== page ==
ROKIT’s New Non-Toxic 3D Print Materials

By on December 29th, 2015 in materials

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Korea-based ROKIT has released two new non-toxic 3D print materials: “Skinflex” and “Kitchen&Deco”. 

We’re quite interested in this development, as there seems to be little interest by most 3D print industry participants in the issue of chemical safety. 

We know, based on previous studies, that heated plastics do emit nanoparticles. In particularly, ABS plastic was found to emit 10x more particles than does PLA printing. These airborne particles could be inhaled or deposited on human skin, leading to unknown future medical conditions. That’s why we always insist those with desktop 3D printers use sufficient ventilation systems, or use 3D printers with on-board filtration schemes. 

ROKIT, makers of the powerful 3Dison series of desktop 3D printers, describes the two materials as “non-toxic”, but this means they “fulfill standard US FDA food contact requirements”. In other words, you could produce kitchen utensils and equipment that can come in contact with the plastic and not fear contamination by harmful substances, at least from the plastic itself. There are still issues with 3D printed food containers, in that they often cannot be adequately cleaned from previous use due to the irregular layered surface, but that’s not something ROKIT or anyone else can solve. 

You might be asking why we think this is important, given that ABS, for example, is said to be a relatively safe plastic. It’s because the material studies deal with PURE plastic, not plastic that’s had unknown quantities of additives to aid in flexibility, color or temperature properties. In other words, a random spool of ABS or PLA plastic certainly contains ABS or PLA, but it also contains other substances that are not described and could be harmful.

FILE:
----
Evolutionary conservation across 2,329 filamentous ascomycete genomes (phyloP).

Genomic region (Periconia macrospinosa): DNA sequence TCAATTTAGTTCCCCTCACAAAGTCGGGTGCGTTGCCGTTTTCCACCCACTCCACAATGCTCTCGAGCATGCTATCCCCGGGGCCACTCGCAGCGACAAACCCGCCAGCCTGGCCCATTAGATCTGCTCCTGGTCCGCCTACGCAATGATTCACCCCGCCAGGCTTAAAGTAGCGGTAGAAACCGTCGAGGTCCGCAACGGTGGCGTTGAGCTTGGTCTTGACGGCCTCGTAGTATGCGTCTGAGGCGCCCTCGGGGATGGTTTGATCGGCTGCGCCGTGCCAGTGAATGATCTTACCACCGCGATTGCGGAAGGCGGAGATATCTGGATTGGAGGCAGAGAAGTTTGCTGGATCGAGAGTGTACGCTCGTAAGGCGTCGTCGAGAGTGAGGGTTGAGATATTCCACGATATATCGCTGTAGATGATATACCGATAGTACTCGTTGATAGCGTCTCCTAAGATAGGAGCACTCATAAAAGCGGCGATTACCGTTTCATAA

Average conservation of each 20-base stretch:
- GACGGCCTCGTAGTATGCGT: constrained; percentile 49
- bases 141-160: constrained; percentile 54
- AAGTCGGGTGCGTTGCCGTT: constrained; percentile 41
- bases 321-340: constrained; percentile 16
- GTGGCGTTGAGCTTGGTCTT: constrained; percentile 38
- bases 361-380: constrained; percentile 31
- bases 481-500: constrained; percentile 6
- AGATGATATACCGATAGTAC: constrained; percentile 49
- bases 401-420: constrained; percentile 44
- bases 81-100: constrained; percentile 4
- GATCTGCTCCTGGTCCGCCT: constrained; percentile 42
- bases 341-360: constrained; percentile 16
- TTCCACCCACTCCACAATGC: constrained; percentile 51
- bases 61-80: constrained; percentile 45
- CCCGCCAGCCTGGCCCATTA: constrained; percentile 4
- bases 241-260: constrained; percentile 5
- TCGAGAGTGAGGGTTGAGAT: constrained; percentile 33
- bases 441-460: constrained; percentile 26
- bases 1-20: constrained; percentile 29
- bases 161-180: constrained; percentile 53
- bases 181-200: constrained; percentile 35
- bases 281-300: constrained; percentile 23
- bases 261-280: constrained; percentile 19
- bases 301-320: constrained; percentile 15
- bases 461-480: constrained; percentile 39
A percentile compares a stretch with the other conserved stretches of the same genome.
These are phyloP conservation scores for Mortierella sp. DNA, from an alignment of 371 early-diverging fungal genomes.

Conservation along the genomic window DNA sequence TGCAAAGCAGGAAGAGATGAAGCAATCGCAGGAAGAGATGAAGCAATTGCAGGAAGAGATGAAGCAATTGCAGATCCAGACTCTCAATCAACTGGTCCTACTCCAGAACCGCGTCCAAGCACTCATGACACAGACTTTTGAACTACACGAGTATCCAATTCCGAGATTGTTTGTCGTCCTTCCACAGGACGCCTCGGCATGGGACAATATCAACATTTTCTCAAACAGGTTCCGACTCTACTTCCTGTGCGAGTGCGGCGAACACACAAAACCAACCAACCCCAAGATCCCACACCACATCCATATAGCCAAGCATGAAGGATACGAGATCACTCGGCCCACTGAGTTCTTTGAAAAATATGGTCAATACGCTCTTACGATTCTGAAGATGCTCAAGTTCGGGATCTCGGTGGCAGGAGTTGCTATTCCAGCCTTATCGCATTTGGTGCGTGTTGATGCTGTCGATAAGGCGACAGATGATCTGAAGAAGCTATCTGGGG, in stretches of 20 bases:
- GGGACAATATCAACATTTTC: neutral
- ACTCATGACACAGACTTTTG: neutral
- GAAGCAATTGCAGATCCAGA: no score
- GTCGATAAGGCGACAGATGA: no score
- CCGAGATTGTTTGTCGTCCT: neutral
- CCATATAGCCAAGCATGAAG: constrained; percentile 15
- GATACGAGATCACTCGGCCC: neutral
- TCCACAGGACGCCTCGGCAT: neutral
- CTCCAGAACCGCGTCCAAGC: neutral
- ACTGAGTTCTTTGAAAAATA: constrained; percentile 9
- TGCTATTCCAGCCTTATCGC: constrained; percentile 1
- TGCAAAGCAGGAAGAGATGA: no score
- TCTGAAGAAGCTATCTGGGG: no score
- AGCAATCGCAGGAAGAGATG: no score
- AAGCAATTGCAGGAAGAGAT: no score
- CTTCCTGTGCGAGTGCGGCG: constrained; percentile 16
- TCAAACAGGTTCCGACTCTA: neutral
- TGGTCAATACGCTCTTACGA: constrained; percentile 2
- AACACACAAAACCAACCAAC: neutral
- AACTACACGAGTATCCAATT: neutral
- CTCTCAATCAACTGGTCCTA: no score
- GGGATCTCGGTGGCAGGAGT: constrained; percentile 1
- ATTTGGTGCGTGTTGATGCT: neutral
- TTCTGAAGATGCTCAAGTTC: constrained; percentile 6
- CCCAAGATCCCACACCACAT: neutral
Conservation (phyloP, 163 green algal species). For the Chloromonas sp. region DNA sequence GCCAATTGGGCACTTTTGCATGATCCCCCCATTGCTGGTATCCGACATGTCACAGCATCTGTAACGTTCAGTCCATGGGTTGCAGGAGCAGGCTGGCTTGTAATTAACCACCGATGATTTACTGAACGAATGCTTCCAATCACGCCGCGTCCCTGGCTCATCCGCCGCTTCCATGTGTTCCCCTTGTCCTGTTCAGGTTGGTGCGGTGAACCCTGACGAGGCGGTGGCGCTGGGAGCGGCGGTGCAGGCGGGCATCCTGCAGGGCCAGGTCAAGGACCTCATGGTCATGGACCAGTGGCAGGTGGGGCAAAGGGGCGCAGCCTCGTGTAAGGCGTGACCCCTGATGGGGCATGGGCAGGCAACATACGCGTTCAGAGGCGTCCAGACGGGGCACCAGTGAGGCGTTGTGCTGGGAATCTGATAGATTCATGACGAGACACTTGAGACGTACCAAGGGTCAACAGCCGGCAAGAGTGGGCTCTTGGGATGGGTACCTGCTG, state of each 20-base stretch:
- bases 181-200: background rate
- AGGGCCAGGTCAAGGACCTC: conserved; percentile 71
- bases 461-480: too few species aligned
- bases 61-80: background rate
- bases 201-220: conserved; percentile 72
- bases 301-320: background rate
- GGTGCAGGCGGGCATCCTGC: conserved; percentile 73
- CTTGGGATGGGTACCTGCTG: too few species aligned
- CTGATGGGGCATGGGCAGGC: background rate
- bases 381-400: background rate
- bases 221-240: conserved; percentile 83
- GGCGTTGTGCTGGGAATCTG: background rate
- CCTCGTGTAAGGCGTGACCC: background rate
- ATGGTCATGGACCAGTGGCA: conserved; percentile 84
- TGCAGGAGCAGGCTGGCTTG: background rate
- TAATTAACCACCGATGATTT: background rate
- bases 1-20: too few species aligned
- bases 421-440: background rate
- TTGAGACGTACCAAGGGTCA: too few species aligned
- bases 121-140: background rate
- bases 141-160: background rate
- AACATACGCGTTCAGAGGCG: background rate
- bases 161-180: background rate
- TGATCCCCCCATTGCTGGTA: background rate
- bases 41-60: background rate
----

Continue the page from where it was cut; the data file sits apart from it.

ROKIT’s new materials do not have such harmful substances and are officially certified. It’s possible that other filaments might be safe, but we haven’t seen anyone else obtain the certifications that ROKIT has done. 

The company suggests that 3D printers in use by educational institutions could benefit by using their filaments because it removes risks from carcinogens and endocrine-disrupting chemicals (BPA). 

The new materials will be available in 700g spools at a cost of USD$45 for Kitchen & Deco and USD$52 for Skinflex. 

Via Facebook and ROKIT

By Kerry Stevenson

Kerry Stevenson, aka "General Fabb" has written over 8,000 stories on 3D printing at Fabbaloo since he launched the venture in 2007, with an intention to promote and grow the incredible technology of 3D printing across the world. So far, it seems to be working!